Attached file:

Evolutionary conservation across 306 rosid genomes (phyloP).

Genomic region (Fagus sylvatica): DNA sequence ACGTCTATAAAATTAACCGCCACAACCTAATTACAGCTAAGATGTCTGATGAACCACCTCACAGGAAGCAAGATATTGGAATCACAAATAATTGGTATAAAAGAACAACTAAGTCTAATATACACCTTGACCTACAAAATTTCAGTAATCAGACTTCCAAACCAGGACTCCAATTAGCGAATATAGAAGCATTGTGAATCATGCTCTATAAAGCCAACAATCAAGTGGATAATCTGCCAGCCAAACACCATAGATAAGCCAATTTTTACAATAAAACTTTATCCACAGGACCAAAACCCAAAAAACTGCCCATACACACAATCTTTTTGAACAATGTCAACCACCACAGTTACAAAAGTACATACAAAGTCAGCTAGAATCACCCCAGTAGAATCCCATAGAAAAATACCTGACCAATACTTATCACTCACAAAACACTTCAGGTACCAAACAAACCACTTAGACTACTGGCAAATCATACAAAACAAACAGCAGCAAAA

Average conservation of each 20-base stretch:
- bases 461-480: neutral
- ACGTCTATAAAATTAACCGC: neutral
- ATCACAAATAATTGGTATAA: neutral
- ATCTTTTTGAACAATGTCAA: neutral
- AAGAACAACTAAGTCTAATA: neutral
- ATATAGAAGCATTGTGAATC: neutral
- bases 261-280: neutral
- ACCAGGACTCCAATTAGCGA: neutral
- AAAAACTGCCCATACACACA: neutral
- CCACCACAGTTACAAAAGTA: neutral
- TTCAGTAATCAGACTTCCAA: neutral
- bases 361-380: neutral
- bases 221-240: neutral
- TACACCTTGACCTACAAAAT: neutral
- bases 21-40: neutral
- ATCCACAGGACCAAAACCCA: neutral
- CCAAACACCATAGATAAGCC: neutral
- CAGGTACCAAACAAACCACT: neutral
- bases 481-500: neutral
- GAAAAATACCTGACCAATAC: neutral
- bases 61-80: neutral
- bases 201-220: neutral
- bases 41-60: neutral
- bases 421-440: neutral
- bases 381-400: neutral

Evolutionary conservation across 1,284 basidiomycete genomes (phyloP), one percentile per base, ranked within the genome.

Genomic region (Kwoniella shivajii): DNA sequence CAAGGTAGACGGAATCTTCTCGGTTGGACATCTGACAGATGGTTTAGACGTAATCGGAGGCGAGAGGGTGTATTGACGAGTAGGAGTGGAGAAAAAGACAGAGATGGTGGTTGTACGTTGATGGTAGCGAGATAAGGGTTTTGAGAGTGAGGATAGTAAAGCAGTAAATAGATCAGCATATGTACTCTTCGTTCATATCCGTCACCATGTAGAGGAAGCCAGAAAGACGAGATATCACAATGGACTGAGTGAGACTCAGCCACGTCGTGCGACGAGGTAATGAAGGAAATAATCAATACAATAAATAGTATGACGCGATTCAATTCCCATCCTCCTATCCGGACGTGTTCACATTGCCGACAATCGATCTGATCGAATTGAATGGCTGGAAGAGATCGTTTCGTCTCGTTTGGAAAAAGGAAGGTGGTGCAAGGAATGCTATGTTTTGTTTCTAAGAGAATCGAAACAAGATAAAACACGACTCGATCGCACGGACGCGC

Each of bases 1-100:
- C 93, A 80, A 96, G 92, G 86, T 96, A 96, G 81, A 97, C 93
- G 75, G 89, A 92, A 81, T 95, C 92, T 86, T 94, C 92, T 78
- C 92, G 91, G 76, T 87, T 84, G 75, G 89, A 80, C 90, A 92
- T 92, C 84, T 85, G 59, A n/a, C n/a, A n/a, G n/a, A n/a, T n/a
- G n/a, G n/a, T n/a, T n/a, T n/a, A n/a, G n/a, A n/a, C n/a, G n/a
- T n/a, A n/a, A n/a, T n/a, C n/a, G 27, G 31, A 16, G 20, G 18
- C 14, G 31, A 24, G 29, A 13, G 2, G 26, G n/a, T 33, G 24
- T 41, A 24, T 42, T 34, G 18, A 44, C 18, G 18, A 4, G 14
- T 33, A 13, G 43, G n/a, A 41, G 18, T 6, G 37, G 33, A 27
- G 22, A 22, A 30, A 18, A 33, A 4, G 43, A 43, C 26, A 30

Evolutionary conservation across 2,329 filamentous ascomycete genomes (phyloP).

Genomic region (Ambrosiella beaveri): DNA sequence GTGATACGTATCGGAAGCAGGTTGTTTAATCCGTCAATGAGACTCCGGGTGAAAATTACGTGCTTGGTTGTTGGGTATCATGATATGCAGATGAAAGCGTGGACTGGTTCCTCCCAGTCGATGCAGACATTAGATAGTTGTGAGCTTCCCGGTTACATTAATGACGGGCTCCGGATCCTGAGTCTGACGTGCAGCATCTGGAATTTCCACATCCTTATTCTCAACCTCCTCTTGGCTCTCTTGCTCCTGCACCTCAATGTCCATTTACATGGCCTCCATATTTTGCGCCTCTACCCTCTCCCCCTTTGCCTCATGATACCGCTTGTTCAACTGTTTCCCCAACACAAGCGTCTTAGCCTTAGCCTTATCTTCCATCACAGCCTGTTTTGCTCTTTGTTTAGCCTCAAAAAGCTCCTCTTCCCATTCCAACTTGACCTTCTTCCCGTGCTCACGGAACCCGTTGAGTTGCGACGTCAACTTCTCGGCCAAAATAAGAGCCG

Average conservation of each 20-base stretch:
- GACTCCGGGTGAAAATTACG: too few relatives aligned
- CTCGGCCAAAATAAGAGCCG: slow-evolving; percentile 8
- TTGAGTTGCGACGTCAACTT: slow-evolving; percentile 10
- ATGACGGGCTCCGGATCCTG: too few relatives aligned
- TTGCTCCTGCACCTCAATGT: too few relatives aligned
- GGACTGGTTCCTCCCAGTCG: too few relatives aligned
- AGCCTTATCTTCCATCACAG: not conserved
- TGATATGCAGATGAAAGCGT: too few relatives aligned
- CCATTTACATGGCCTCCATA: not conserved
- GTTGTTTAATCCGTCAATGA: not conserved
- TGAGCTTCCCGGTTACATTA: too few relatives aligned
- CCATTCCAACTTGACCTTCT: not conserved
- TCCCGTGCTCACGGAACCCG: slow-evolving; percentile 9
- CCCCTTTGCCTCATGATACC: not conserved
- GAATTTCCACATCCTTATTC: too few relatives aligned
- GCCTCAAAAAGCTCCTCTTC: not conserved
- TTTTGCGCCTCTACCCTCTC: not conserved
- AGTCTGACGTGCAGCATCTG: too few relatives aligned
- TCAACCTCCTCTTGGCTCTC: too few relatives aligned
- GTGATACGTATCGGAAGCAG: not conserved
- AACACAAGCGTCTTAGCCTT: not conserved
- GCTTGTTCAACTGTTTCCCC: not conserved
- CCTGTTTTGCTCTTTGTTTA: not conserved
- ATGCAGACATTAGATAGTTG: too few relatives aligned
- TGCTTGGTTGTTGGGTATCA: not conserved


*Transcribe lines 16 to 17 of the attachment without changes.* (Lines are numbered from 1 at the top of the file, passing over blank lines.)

- bases 221-240: neutral
- TACACCTTGACCTACAAAAT: neutral